TITLE: TIL Today: The Power of Limiting Random Choices
AUTHOR: Eugene Wallingford
DATE: November 03, 2016 3:53 PM
DESC:
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BODY:
This morning I read
this blog post
by Dan Luu on the use of randomized algorithms in cache eviction.
He mentions a paper by Mitzenmacher, Richa, and Sitaraman called
The Power of Two Random Choices
that explains a cool effect we see when we limit our options when
choosing among multiple options. Luu summarizes the result:
*
The mathematical intuition is that if we (randomly) throw n balls
into n bins, the maximum number of balls in any bin is*
`O(log n / log log n)` *with high probability, which is
pretty much just* `O(log n)`. *But if (instead of
choosing randomly) we choose the least loaded of k random bins,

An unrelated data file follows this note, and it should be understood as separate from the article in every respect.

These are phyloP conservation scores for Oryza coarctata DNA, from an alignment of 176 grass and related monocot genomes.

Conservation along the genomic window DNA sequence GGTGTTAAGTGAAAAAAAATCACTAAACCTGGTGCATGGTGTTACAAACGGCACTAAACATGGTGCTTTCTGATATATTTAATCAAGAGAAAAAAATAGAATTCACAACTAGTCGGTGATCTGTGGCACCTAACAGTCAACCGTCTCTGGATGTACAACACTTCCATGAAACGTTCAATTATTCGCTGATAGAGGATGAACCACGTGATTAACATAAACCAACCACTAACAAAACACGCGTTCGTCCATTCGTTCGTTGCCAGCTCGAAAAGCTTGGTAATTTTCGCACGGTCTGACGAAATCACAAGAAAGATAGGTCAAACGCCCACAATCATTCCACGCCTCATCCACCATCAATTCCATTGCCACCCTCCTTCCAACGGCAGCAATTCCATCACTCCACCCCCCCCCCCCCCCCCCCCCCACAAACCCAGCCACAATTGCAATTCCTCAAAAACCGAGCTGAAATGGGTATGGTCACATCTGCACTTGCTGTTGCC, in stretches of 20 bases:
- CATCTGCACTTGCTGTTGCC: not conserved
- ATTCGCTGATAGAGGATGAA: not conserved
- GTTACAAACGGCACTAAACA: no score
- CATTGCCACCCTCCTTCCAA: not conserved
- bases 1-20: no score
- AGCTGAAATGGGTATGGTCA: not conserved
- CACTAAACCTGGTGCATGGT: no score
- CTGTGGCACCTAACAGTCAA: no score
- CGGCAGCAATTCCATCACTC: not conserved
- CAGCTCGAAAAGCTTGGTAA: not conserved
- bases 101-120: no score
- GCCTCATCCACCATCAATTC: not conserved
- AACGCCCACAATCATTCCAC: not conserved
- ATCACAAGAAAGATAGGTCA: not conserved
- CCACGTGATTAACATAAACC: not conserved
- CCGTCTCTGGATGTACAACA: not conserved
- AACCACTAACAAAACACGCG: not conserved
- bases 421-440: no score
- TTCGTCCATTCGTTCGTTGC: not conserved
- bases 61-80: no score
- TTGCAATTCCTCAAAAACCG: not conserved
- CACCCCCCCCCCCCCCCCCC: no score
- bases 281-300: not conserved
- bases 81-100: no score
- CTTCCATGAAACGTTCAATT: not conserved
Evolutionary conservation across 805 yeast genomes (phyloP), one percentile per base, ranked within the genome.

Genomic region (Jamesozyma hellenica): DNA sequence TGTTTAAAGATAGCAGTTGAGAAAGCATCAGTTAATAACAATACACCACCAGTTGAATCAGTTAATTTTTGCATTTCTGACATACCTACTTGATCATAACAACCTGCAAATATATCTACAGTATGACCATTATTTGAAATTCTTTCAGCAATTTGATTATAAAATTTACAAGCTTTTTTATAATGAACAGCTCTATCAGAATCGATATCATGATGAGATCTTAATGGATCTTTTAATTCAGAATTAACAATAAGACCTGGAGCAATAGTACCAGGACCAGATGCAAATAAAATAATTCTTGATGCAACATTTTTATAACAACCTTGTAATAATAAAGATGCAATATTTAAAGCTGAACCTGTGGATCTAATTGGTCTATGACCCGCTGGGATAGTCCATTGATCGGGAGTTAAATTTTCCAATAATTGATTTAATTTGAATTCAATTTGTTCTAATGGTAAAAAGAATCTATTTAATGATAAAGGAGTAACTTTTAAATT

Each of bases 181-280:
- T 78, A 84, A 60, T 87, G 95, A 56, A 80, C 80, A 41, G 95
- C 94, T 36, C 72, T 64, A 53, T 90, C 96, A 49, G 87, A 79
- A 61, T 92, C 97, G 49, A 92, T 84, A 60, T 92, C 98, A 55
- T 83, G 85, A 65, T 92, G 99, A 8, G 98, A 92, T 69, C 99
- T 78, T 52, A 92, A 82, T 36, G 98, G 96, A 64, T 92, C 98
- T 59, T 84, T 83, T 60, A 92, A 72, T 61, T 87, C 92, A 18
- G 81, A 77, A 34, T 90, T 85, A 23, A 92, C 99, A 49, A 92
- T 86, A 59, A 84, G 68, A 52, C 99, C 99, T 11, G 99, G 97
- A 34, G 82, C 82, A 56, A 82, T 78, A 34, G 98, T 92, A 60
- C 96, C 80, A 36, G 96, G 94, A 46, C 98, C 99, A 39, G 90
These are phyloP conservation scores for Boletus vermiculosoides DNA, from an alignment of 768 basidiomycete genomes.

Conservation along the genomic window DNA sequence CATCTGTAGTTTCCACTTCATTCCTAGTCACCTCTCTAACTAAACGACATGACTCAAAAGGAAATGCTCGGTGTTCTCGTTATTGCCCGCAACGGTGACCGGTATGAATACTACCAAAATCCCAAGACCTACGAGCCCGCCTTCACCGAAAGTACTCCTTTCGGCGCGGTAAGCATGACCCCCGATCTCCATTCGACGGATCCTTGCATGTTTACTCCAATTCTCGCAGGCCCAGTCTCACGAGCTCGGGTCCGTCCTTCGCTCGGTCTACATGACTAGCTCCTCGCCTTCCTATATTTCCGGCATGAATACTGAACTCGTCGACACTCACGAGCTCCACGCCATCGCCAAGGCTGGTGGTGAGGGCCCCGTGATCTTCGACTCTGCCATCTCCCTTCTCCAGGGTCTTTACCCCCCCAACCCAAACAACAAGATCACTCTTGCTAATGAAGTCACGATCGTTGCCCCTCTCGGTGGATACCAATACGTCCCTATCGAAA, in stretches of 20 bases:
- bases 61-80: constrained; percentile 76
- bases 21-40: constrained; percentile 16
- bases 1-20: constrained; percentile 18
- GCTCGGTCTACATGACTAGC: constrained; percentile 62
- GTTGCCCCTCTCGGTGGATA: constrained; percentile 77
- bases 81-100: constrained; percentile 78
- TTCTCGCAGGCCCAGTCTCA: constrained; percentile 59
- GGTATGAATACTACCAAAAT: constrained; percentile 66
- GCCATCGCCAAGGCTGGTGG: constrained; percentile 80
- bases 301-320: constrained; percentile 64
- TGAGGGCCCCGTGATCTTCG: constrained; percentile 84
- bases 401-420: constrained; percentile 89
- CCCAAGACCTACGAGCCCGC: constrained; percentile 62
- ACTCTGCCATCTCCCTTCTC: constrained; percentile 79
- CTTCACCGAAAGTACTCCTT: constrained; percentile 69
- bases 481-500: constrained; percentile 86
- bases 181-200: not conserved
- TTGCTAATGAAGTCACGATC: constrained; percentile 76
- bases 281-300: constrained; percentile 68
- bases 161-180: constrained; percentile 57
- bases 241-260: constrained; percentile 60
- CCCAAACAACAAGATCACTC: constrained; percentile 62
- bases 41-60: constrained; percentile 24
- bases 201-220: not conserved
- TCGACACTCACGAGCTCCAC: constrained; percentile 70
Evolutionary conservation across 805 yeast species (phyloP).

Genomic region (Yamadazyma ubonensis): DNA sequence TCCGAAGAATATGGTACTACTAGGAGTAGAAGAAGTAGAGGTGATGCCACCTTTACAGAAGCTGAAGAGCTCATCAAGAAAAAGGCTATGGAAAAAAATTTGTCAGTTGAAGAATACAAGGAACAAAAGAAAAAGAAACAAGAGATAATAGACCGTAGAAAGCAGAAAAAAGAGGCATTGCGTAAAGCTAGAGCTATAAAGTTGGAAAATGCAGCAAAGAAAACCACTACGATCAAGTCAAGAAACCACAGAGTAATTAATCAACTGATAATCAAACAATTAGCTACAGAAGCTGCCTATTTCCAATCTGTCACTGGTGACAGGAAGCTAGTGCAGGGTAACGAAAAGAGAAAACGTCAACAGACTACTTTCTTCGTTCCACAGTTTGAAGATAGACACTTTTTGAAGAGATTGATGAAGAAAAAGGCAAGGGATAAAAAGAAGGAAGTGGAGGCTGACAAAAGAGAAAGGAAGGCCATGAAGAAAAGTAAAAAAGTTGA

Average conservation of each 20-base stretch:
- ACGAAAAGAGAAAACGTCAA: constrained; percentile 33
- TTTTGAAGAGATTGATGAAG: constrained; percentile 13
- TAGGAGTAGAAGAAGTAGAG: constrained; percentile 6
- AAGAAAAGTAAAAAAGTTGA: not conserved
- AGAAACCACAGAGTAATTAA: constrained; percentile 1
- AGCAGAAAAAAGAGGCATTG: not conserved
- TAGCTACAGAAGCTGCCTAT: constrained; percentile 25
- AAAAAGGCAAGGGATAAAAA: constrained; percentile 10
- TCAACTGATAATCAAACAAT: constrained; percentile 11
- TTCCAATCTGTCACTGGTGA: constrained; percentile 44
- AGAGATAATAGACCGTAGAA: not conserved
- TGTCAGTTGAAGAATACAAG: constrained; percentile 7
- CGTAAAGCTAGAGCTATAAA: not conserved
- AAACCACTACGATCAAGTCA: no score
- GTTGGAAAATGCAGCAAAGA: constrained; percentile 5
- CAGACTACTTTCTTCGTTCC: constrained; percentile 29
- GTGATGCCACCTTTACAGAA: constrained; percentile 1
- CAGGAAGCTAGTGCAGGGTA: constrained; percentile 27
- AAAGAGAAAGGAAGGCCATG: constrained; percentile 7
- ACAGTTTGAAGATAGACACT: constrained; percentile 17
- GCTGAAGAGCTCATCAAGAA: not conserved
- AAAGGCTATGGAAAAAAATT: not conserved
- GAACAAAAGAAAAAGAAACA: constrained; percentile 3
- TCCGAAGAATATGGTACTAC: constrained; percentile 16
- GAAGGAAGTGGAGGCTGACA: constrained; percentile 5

the maximum is* `O(log log n / log k)` *with high
probability, i.e., even with two random choices, it's basically*
`O(log log n)` *and each additional choice only reduces
the load by a constant factor.
*

Luu used this result to create a cache eviction policy that
outperforms random eviction across the board and competes closely
with the traditional LRU policy. It chooses two pages at random
and evicts the least-recently used of the two. This so-called
*2-random* algorithm slightly outperforms LRU in larger
caches and slightly underperforms LRU in smaller caches. This
trade-off may be worth making because, unlike LRU, random eviction
policies degrade gracefully as loops get large.
The power of two random choices has potential application in any
context that fits the balls-and-bins model, including load
balancing. Luu mentions less obvious application areas, too, such
as circuit routing.
Very cool indeed. I'll have to look at Mitzenmacher et al. to see
how the math works, but first I may try the idea out in some programs.
For me, the programming is even more fun...
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